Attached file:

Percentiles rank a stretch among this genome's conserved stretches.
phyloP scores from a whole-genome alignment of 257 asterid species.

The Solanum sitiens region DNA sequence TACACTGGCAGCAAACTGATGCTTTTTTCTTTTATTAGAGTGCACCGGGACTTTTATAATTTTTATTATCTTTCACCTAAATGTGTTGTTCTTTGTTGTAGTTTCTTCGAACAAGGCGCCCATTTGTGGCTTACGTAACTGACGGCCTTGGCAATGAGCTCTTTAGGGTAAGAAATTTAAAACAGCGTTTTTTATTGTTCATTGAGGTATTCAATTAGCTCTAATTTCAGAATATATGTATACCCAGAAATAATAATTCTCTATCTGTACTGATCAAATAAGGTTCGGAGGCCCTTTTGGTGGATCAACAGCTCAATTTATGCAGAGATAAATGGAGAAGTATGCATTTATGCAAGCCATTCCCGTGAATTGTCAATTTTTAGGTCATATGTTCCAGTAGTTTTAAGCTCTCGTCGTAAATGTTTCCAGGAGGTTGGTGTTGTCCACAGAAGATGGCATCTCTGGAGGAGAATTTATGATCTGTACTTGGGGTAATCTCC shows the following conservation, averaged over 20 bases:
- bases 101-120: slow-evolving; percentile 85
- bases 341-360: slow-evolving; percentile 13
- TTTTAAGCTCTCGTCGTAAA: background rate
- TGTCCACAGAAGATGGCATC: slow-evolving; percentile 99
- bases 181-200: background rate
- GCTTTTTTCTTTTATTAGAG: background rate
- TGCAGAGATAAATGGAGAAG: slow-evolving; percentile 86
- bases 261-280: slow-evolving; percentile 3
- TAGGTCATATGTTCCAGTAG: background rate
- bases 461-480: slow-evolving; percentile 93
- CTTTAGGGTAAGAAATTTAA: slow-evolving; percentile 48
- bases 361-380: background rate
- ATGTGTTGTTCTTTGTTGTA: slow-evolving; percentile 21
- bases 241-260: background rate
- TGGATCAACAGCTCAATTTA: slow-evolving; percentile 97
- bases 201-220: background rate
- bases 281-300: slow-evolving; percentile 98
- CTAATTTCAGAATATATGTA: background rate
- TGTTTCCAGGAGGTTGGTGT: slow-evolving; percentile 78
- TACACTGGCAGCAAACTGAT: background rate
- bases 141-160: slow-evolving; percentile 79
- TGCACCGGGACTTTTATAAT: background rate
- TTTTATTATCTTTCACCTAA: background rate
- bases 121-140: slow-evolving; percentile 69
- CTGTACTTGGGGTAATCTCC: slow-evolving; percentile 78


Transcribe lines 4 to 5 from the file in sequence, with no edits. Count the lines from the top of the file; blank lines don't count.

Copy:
- bases 101-120: slow-evolving; percentile 85
- bases 341-360: slow-evolving; percentile 13